The Australian Bureau of Statistics has decided to retain names and addresses collected in the 2016 Census of Population and Housing in order to enable a richer and dynamic statistical picture of Australia through the combination of Census data with other survey and administrative data.
Whilst the Census has always been valuable in its own right, when used in combination with other data the Census can provide even greater insight. Some examples are:
- The combination of Census data and education data can provide insight into employment outcomes from the various educational pathways available to Australians, and
- The combination of Census data and health data can help improve Australia’s understanding and support of people who require mental health services and assist with the design of better programs of support and prevention.
This decision has been informed by public submissions, public testing and the conduct of a Privacy Impact Assessment.
What about privacy?
The ABS is committed to the protection of the privacy and confidentiality of everyone who completes the Census. In order to assess this proposed change, the ABS commissioned a full Privacy Impact Assessment in order to identify privacy, confidentiality and security considerations, and assess strategies in place to mitigate any risks.
The Privacy Impact Assessment assessed the level of risk to personal privacy, considering the protections in place, as very low. The risks identified are mitigated by storing names and addresses separately from other Census data as well as separately from each other. The risks are further mitigated by governance and security arrangements the ABS already has in place. These arrangements were found to robustly manage data, protect privacy and guard against misuse of information.
The retention of names and addresses collected in the 2016 Census is consistent with the functions of the ABS prescribed in the Australian Bureau of Statistics Act 1975 and compliant with all the provisions in the Census and Statistics Act 1905 and the Privacy Act 1988, including the Australian Privacy Principles.
How will the ABS safeguard names and addresses?
The ABS has legal obligations to keep data secure and ensure that it does not disclose identifiable information about a person, household or business.
The ABS has been accredited as a safe environment for statistical data integration projects. The ABS will use well-established governance infrastructure and procedures to manage the approval, conduct and review of statistical data integration projects using Census data.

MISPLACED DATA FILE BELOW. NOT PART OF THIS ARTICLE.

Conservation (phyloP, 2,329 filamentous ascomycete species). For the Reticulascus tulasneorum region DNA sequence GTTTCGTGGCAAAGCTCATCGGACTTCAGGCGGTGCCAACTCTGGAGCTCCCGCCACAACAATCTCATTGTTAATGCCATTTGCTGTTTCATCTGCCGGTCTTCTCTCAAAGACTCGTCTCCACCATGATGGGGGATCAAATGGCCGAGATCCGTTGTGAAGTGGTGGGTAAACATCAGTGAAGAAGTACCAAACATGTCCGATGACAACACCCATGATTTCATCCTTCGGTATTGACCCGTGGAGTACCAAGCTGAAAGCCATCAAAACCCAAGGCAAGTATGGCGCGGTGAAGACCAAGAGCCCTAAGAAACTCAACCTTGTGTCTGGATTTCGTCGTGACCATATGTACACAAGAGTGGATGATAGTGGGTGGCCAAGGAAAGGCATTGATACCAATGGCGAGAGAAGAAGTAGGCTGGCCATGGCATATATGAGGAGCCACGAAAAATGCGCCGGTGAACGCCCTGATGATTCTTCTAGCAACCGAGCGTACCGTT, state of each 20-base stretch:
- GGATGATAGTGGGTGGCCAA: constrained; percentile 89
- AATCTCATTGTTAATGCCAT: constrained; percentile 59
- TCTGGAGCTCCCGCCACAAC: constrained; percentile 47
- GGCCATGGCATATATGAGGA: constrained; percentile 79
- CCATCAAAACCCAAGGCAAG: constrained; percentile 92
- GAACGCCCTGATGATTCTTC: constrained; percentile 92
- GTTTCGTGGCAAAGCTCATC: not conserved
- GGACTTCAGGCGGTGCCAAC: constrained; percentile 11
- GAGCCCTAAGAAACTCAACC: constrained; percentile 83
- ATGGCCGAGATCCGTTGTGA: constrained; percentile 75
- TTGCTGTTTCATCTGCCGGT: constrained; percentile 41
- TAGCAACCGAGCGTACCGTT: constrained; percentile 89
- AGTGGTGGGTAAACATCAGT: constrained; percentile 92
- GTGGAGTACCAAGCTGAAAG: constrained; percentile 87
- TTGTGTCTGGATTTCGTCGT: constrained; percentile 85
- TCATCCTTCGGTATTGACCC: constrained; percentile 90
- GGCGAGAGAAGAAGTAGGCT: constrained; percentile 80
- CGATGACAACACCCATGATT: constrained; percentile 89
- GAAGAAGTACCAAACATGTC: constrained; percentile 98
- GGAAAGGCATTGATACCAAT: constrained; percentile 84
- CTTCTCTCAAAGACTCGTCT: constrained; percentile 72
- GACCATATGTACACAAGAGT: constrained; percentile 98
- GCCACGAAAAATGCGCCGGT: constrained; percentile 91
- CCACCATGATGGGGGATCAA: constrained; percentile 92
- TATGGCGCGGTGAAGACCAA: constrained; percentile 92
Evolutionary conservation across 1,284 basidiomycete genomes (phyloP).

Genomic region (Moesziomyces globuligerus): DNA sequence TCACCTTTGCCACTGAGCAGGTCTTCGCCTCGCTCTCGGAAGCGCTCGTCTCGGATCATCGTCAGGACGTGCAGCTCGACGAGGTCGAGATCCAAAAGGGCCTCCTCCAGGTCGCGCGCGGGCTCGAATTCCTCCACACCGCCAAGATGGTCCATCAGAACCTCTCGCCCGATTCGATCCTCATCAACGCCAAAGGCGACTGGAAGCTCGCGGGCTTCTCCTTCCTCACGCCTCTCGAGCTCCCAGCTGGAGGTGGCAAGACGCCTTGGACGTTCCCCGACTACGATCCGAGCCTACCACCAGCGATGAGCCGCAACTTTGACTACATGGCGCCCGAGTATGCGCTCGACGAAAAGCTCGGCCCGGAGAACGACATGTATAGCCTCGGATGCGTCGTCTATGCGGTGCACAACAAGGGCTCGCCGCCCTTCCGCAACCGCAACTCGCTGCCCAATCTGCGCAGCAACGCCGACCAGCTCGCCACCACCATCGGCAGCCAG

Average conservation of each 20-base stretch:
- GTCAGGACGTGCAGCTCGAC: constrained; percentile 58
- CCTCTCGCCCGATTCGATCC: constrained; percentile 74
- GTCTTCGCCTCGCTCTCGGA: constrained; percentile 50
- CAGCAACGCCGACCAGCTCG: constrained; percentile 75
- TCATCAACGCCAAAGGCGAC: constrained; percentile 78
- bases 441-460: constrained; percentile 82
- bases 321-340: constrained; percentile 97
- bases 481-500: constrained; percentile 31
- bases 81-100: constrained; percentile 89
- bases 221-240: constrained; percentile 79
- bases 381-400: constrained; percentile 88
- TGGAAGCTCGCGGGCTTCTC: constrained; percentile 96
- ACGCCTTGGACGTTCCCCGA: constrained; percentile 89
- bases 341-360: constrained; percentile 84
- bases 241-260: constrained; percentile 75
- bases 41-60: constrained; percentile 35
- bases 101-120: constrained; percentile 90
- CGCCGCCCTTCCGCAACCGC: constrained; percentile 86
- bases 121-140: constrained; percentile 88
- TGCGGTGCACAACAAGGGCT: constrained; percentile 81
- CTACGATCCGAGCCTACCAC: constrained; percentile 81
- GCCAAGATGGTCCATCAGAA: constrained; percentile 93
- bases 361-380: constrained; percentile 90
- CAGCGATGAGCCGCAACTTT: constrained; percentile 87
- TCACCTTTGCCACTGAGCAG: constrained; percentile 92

To secure Census data, the ABS will remove names and addresses from other personal and household information after data collection and processing. Names and addresses will be stored separately and securely. No-one working with the data will be able to view identifying information (name and address) at the same time as other Census information (such as occupation or level of education).
Addresses and anonymised versions of names will only be used for projects approved by a senior-level committee, and will be subject to strict information security provisions.
The ABS complies with the mandatory requirements established by the Australian Commonwealth Protective Security Policy Framework, which include implementing governance, physical, and information security measures to protect data held by the ABS. Key measures to safeguard information include strong encryption of data and all staff access is logged, monitored, and restricted on a need-to-know basis.
The ABS will conduct regular audits of the protection mechanisms, and the use and the need for ongoing retention of Census names and addresses. For the 2016 Census, the ABS will destroy names and addresses when there is no longer any community benefit to their retention or four years after collection (i.e. August 2020), whichever is earliest.
How will people know about the ABS’ plans?
The ABS is completely transparent around the collection, protection and use of data. The ABS has published the Privacy Impact Assessment and the decision to retain names and addresses. The ABS publishes its approach to conducting the Census in “Nature and Content of Census 2016” and in “How Australia Takes a Census”.
All Census forms will provide information about how to access the Census Privacy Statement. This Privacy Statement will clearly communicate our plans to retain and use names and addresses. There will also be information available through Census field officers, the Census Inquiry Service and online help materials.
The ABS also publishes details of every statistical data integration project that it conducts on its website.
More information on this decision is available on the Census Privacy, Confidentiality and Security page.